Some circle hooks have offset eyes for a snelled connection that doesn’t gut-hook species, such as Gamakatsu’s Octopus Inline Circle and VMC’s Sport Circle. “If I’m drifting baits for tarpon in Key West harbor, I always snell to an offset-eye circle hook,” says Weinhofer. “A snelled hook seems to drift back truer with the chum and leads to a solid hook-set.”
Your Style Guide for Circle Hooks
“The thinner your hook, the better your penetration and the faster the hook will set itself,” says Cyrille Mathieu, VMC Hooks’ vice president of sales and marketing. But not all species are caught on light-wire hooks; different species and tactics require distinctive styles of circles.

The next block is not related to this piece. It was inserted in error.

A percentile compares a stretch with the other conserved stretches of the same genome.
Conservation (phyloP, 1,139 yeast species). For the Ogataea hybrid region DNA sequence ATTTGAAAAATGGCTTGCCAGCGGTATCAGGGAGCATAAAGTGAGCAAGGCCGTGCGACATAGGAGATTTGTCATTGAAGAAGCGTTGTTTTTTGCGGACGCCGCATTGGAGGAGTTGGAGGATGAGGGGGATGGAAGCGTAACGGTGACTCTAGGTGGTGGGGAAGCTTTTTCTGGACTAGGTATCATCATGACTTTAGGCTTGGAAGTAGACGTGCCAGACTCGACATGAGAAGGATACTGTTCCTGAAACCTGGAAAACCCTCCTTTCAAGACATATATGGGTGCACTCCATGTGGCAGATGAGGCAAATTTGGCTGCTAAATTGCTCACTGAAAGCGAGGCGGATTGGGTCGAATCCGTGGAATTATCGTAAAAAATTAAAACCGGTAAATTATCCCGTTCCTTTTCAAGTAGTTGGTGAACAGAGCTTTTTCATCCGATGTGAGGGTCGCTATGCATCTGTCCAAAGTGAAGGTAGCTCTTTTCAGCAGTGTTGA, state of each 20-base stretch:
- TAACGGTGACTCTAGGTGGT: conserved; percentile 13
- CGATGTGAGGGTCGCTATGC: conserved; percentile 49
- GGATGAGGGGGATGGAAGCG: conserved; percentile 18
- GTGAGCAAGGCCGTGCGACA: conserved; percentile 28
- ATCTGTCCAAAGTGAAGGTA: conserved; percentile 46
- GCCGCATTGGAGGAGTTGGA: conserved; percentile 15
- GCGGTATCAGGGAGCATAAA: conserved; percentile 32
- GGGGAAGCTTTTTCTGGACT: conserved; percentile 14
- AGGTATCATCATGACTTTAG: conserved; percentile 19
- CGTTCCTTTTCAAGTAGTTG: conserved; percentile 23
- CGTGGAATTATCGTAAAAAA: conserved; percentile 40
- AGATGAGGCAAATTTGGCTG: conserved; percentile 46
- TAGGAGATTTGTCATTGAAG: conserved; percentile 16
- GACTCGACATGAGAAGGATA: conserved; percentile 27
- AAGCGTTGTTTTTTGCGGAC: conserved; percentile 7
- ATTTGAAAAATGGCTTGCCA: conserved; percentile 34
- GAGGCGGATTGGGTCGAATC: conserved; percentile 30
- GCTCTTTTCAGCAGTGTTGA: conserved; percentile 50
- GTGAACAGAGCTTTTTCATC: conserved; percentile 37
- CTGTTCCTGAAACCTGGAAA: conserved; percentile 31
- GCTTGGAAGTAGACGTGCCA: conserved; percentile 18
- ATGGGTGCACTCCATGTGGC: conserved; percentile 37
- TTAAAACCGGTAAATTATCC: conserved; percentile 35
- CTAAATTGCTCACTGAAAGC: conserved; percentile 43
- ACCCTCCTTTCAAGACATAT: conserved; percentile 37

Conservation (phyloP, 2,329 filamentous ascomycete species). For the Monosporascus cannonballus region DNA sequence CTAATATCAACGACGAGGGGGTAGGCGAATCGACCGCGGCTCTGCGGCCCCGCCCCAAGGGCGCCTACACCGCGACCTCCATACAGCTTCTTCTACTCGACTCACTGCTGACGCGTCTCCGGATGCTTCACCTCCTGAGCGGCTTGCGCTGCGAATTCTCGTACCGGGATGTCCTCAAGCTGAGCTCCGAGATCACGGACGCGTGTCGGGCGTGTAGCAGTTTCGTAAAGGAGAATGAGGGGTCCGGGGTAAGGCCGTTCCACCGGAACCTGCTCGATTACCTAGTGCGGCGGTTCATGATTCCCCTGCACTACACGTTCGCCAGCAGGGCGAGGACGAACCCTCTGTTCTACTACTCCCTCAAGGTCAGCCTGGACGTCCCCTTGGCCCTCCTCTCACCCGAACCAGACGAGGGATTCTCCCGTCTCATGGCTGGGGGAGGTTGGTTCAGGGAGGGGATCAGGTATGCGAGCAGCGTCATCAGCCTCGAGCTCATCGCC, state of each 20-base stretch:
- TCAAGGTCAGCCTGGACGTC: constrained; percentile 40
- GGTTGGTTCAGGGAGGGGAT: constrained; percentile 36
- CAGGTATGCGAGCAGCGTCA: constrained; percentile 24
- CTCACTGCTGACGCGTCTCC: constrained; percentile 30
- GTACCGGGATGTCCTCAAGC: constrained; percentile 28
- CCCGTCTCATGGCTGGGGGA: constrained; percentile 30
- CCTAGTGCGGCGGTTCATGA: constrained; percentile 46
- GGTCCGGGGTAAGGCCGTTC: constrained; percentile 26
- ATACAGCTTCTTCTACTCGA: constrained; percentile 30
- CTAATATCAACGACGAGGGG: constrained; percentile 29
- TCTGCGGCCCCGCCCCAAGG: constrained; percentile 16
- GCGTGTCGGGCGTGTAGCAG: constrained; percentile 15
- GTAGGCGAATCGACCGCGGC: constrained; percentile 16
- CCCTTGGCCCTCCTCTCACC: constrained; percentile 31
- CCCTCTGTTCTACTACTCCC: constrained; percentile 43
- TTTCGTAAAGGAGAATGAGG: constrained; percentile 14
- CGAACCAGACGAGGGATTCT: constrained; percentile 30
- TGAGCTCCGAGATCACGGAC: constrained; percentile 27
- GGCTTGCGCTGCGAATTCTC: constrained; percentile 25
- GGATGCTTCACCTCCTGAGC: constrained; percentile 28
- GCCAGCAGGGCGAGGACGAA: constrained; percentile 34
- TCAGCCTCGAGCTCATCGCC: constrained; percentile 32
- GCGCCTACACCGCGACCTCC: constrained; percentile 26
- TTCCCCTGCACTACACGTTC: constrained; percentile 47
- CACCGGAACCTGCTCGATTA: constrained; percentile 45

“We offer a wide variety of circle hooks,” says Mathieu, “from fine-wire to 6x-strong wire gauges, smaller and larger hook gaps, offset and nonoffset hook shanks, and even regular and large hook eyes.”
The different characteristics of a hook hint at how the bait is rigged and what species it can handle. Giant marlin often require a 6x-strong, heavy-duty 16/0 circle hook such as the VMC 9788, says Mathieu. To catch tournament sailfish, use a lighter 6/0 to 8/0, wide-gap, nonoffset tournament circle, such as model 7385.
There are no hard-set rules, so it’s better to use your judgment and some basic guidelines when you’re not sure which is the best circle hook to buy. Sometimes picking a hook is as easy as reading the description on the package. The basic live-bait principles below help clear up some confusion: